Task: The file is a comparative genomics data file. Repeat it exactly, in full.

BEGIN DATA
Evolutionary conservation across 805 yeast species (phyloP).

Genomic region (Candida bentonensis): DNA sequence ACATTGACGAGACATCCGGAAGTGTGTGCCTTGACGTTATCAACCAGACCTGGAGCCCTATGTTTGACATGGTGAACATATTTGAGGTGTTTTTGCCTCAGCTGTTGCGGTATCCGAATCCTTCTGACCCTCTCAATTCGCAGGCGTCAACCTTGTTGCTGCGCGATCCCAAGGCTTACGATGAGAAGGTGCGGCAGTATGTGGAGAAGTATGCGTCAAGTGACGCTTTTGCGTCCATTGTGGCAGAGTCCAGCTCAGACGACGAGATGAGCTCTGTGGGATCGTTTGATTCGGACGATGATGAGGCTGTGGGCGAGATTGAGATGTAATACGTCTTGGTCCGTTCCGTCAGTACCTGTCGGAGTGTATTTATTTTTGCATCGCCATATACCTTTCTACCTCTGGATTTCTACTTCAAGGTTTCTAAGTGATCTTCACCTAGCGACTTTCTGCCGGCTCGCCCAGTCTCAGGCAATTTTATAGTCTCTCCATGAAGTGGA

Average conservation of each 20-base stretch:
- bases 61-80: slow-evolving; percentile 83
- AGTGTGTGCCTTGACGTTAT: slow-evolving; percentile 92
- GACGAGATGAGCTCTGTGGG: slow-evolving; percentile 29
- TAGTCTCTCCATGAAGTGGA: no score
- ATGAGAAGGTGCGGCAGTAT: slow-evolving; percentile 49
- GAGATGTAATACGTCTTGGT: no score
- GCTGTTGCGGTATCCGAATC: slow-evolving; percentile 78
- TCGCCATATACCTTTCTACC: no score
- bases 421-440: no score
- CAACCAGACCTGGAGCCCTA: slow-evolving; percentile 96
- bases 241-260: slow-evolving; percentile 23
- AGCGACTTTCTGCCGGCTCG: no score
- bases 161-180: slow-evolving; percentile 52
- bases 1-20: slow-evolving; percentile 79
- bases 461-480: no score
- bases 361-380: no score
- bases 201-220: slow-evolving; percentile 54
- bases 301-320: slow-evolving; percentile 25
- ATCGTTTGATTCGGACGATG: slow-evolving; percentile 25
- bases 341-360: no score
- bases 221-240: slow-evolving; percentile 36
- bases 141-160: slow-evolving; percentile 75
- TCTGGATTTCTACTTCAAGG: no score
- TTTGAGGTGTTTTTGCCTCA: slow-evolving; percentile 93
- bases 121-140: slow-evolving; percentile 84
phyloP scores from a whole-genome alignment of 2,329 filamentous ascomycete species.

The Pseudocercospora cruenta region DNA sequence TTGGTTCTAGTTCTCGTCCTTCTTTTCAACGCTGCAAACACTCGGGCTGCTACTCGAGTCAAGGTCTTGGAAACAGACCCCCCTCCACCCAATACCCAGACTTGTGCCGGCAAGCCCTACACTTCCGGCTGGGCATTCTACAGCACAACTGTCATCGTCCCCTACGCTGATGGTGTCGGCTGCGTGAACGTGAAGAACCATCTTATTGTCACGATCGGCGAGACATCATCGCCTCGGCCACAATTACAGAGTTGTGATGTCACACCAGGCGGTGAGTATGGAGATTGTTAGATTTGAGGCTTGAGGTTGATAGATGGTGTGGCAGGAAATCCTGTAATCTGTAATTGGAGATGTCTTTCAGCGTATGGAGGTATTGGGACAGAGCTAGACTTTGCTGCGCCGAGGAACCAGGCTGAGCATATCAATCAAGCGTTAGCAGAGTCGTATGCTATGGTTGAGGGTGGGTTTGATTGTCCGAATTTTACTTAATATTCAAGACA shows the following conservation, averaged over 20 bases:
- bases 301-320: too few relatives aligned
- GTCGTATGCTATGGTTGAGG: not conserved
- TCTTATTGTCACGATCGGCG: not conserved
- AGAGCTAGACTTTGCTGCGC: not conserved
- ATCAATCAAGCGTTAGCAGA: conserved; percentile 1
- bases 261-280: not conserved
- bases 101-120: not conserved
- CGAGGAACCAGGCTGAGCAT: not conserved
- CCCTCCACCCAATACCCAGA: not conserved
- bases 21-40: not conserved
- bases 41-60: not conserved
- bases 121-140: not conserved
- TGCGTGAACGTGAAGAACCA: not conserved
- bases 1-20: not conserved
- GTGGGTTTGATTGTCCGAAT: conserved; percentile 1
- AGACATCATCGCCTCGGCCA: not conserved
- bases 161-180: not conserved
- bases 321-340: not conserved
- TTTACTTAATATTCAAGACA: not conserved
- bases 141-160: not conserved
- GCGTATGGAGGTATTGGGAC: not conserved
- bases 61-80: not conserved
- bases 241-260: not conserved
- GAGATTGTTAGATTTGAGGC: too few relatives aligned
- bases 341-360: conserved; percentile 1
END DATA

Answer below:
Evolutionary conservation across 805 yeast species (phyloP).

Genomic region (Candida bentonensis): DNA sequence ACATTGACGAGACATCCGGAAGTGTGTGCCTTGACGTTATCAACCAGACCTGGAGCCCTATGTTTGACATGGTGAACATATTTGAGGTGTTTTTGCCTCAGCTGTTGCGGTATCCGAATCCTTCTGACCCTCTCAATTCGCAGGCGTCAACCTTGTTGCTGCGCGATCCCAAGGCTTACGATGAGAAGGTGCGGCAGTATGTGGAGAAGTATGCGTCAAGTGACGCTTTTGCGTCCATTGTGGCAGAGTCCAGCTCAGACGACGAGATGAGCTCTGTGGGATCGTTTGATTCGGACGATGATGAGGCTGTGGGCGAGATTGAGATGTAATACGTCTTGGTCCGTTCCGTCAGTACCTGTCGGAGTGTATTTATTTTTGCATCGCCATATACCTTTCTACCTCTGGATTTCTACTTCAAGGTTTCTAAGTGATCTTCACCTAGCGACTTTCTGCCGGCTCGCCCAGTCTCAGGCAATTTTATAGTCTCTCCATGAAGTGGA

Average conservation of each 20-base stretch:
- bases 61-80: slow-evolving; percentile 83
- AGTGTGTGCCTTGACGTTAT: slow-evolving; percentile 92
- GACGAGATGAGCTCTGTGGG: slow-evolving; percentile 29
- TAGTCTCTCCATGAAGTGGA: no score
- ATGAGAAGGTGCGGCAGTAT: slow-evolving; percentile 49
- GAGATGTAATACGTCTTGGT: no score
- GCTGTTGCGGTATCCGAATC: slow-evolving; percentile 78
- TCGCCATATACCTTTCTACC: no score
- bases 421-440: no score
- CAACCAGACCTGGAGCCCTA: slow-evolving; percentile 96
- bases 241-260: slow-evolving; percentile 23
- AGCGACTTTCTGCCGGCTCG: no score
- bases 161-180: slow-evolving; percentile 52
- bases 1-20: slow-evolving; percentile 79
- bases 461-480: no score
- bases 361-380: no score
- bases 201-220: slow-evolving; percentile 54
- bases 301-320: slow-evolving; percentile 25
- ATCGTTTGATTCGGACGATG: slow-evolving; percentile 25
- bases 341-360: no score
- bases 221-240: slow-evolving; percentile 36
- bases 141-160: slow-evolving; percentile 75
- TCTGGATTTCTACTTCAAGG: no score
- TTTGAGGTGTTTTTGCCTCA: slow-evolving; percentile 93
- bases 121-140: slow-evolving; percentile 84
phyloP scores from a whole-genome alignment of 2,329 filamentous ascomycete species.

The Pseudocercospora cruenta region DNA sequence TTGGTTCTAGTTCTCGTCCTTCTTTTCAACGCTGCAAACACTCGGGCTGCTACTCGAGTCAAGGTCTTGGAAACAGACCCCCCTCCACCCAATACCCAGACTTGTGCCGGCAAGCCCTACACTTCCGGCTGGGCATTCTACAGCACAACTGTCATCGTCCCCTACGCTGATGGTGTCGGCTGCGTGAACGTGAAGAACCATCTTATTGTCACGATCGGCGAGACATCATCGCCTCGGCCACAATTACAGAGTTGTGATGTCACACCAGGCGGTGAGTATGGAGATTGTTAGATTTGAGGCTTGAGGTTGATAGATGGTGTGGCAGGAAATCCTGTAATCTGTAATTGGAGATGTCTTTCAGCGTATGGAGGTATTGGGACAGAGCTAGACTTTGCTGCGCCGAGGAACCAGGCTGAGCATATCAATCAAGCGTTAGCAGAGTCGTATGCTATGGTTGAGGGTGGGTTTGATTGTCCGAATTTTACTTAATATTCAAGACA shows the following conservation, averaged over 20 bases:
- bases 301-320: too few relatives aligned
- GTCGTATGCTATGGTTGAGG: not conserved
- TCTTATTGTCACGATCGGCG: not conserved
- AGAGCTAGACTTTGCTGCGC: not conserved
- ATCAATCAAGCGTTAGCAGA: conserved; percentile 1
- bases 261-280: not conserved
- bases 101-120: not conserved
- CGAGGAACCAGGCTGAGCAT: not conserved
- CCCTCCACCCAATACCCAGA: not conserved
- bases 21-40: not conserved
- bases 41-60: not conserved
- bases 121-140: not conserved
- TGCGTGAACGTGAAGAACCA: not conserved
- bases 1-20: not conserved
- GTGGGTTTGATTGTCCGAAT: conserved; percentile 1
- AGACATCATCGCCTCGGCCA: not conserved
- bases 161-180: not conserved
- bases 321-340: not conserved
- TTTACTTAATATTCAAGACA: not conserved
- bases 141-160: not conserved
- GCGTATGGAGGTATTGGGAC: not conserved
- bases 61-80: not conserved
- bases 241-260: not conserved
- GAGATTGTTAGATTTGAGGC: too few relatives aligned
- bases 341-360: conserved; percentile 1